OPERATING SYSTEM - Windows 7 Pro
OFFICE SOFTWARE - Microsoft Works 9.0
HARDWARE SUPPORT - 3 years Next Business Day service
PROTECT YOUR NEW PC - McAfee Security Centre - 36 Month Protection
MEMORY - 2GB Dual Channel DDR2 800MHz
HARD DRIVE - 320GB (7200rpm) SATA Hard Drive
GRAPHICS CARD - Integrated HD 3200 Graphics
OPTICAL DRIVE - 8X DVD+/- RW Optical Drive (DVD & CD read and write)
KEYBOARD/MOUSE - Dell Multimedia Wireless Keyboard & Wired Mouse Black
£673.00 incl. VAT
PROCESSOR - 2.26GHz Intel Core 2 Duo
OPERATING SYSTEM - Mac OS X - Snow Leopard - Full version
OFFICE SOFTWARE - Open Office 3.1
HARDWARE SUPPORT - 3 years standard warranty
PROTECT YOUR NEW PC - Antivirus not required
MEMORY - 2GB 1066MHz DDR3 SDRAM
HARD DRIVE - 160GB (7,200rpm) Serial ATA Hard Drive
GRAPHICS CARD - Integrated Nvidia GeForce 9400 Graphics
OPTICAL DRIVE - 8X DVD+/- RW Optical Drive (DVD & CD read and write)
KEYBOARD - Apple Wired Keyboard & Mouse
£687.01 incl. VAT
So, I've tried to keep the specs the same. With the Dell you get a 320Gb hard drive but with the Mac Mini you get DDR3 RAM. Everything else is roughly the same.
OH LOOK! £14.01 DIFFERENCE. I'll say it again for all you morons who constantly insist that Apple hardware is more expensive - £14.01 DIFFERENCE.
Now will you shut the F*CK UP?
If you throw away the overpriced and unnecessary McAfee software and the business service option which is clearly not comparable with a standard warranty then the total for the Dell is £428.98 or about £250 cheaper than the mac mini. So what everybody seems to agree is an overpriced PC from one of the more expensive suppliers is still £250 cheaper than a mac mini.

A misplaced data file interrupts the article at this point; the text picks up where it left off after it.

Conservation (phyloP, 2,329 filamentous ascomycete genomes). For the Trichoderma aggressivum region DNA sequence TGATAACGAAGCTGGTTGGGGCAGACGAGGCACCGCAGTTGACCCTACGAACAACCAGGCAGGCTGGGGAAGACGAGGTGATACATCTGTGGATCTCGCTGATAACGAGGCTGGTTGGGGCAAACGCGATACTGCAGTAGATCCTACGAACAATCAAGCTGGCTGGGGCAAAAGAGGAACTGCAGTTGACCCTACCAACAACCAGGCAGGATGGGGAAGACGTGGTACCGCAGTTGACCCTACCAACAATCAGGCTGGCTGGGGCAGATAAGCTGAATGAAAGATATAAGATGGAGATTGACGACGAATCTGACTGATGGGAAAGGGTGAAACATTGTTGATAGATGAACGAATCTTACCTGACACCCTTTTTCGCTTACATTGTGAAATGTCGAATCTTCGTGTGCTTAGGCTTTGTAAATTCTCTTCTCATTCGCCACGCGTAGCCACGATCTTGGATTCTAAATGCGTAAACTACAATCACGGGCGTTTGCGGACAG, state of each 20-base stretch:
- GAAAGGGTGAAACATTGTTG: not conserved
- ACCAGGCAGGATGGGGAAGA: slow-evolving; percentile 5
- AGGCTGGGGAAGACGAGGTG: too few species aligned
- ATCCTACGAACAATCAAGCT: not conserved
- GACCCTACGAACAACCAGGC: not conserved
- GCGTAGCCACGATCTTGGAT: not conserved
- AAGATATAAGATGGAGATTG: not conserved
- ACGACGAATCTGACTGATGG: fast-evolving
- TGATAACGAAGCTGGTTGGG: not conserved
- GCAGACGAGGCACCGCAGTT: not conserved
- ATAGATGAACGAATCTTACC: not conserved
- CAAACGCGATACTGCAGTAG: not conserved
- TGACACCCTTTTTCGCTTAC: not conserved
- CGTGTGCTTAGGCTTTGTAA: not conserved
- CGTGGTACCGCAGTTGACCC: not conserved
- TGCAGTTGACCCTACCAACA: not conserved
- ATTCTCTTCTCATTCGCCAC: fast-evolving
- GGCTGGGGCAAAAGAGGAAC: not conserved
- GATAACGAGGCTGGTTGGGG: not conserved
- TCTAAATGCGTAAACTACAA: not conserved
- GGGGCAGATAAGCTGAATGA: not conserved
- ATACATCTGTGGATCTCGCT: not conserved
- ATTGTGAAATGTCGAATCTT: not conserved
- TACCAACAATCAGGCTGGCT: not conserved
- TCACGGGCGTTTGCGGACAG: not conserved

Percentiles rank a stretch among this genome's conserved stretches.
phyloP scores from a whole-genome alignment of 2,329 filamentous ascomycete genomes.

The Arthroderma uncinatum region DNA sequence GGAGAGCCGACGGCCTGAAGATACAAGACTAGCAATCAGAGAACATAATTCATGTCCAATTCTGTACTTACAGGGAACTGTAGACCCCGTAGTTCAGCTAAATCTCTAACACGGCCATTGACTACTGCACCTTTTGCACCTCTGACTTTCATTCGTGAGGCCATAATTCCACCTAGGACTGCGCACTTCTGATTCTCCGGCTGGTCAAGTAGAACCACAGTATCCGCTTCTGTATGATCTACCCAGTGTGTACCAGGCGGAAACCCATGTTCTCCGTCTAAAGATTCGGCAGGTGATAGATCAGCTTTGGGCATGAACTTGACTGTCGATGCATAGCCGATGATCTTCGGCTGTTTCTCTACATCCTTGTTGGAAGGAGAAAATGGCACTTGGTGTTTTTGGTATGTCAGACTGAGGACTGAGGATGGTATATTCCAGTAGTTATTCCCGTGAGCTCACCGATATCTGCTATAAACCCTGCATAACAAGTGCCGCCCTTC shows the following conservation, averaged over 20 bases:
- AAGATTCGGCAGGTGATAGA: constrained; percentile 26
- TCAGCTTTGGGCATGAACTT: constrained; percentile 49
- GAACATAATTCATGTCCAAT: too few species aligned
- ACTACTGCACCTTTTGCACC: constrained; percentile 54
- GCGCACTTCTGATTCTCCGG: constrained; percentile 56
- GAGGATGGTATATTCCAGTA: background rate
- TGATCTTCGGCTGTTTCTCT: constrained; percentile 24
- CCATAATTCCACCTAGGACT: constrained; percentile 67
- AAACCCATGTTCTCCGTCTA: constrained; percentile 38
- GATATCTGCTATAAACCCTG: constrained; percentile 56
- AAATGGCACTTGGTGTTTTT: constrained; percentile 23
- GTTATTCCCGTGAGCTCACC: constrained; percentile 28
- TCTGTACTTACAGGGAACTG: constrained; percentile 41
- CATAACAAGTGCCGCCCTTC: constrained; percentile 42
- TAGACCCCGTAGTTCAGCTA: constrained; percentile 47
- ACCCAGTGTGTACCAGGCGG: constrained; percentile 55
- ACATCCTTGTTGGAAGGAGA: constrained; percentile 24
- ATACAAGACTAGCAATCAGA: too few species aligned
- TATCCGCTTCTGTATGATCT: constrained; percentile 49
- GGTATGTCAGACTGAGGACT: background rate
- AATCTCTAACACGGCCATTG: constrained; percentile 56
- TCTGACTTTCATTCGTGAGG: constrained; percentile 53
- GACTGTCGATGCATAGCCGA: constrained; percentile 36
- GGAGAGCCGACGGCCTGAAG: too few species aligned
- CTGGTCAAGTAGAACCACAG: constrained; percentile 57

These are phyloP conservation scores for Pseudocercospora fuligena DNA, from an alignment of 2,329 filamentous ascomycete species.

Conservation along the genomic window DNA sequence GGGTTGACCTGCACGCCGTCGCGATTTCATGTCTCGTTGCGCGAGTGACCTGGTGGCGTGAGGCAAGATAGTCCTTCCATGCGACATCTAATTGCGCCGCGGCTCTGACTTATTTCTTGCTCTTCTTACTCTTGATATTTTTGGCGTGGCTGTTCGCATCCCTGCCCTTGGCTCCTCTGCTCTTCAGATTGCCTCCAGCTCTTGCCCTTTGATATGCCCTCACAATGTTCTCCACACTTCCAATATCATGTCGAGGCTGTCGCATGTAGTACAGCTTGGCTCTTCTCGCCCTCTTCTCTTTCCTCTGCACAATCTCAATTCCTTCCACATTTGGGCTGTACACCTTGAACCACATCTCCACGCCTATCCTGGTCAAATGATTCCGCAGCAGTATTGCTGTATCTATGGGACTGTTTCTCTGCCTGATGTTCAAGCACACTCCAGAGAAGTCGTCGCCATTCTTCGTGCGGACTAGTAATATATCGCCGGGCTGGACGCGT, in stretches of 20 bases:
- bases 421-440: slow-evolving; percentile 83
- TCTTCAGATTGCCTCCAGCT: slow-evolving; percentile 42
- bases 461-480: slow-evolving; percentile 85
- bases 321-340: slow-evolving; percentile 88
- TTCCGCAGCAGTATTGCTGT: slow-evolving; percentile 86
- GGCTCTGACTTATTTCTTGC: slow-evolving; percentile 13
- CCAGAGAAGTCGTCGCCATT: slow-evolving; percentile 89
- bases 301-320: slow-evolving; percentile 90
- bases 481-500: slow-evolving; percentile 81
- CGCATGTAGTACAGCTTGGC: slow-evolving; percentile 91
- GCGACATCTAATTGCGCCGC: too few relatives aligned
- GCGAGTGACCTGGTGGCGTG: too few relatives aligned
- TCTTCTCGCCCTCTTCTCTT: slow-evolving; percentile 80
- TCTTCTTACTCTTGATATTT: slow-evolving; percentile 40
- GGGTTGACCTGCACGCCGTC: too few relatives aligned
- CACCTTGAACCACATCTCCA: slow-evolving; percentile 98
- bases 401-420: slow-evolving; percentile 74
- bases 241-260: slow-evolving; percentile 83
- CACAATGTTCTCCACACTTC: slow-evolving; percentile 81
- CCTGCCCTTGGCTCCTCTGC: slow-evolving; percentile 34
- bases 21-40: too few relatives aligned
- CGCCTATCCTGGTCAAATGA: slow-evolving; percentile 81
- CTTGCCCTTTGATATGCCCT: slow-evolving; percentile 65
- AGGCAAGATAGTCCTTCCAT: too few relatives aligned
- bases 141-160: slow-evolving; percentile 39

I'm not entirely sure what point it was you were trying to make. But it must be true because it is in IMPORTANT UPPER CASE with exciting! exclamation marks so I suppose I'd better shut the F*CK UP.
(presuming they actually have such a thing, rather than a collective of blind salamanders with a set of straightedges, no sense of touch and a switch fetish)
"Shit, it looks just like a Mac mini! How can we stamp some unique Dell design nous on this thing?"
"How about we spray some ports around at random and stick a big oblong eject button on the optical tray?"
"Now you're talking! Here's a straightedge, get to it!@
The IONs already landed. Why bother with this?
IONs are already cheap and plentiful and quite adequate as serving as replacements for Apple hardware. The ATI graphics is rather so-so (especially for us Linux users). The price doesn't seem competitive either.
Dell's offering is redundant. They already have a mac mini style ATI based machine that's not terribly price competitive.
Numerous PC users here have already pointed out the lack of value this unit represents, we don't need a Mac fanboy to tell us that. What would be the cost to add a Blu Ray player to a Mac mini? Oh wait you can't because you can't play Blu Ray on Macs.
Subtract the cost of antivirus, a free one will do for home use. No need for Windows Pro, Windows Home Premium will do for most and one of Windows's strengths is that you can choose a version that suits your needs. Most users will not need the Pro version so your argument that Leopard is a full version is irrelevant. Dell's support is next day support which means they will come out to your site, Apple ask you to come to them. The price includes online backup, Apple's Mobile Me costs extra. Add to the Mac mini's cost an adapter to connect it to your monitor. I'm a little unclear on the Mac support, Applecare costs more but I can't see a mention of a standard warranty so I didn't add Applecare.
I actually was directed to the Irish Dell site and the price came to 598 Euro. Your Mac Mini specs with an adapter comes to 766 Euro. So please leave the penny counting to the PC users.
@windywoo - I added 3 years warranty for both. What if I want to attach my Dell "Mini" to a network - wait no we'll just fudge that - Windows 7 home has ALL the features.. er no. Blu Ray? what about HD Mpeg4?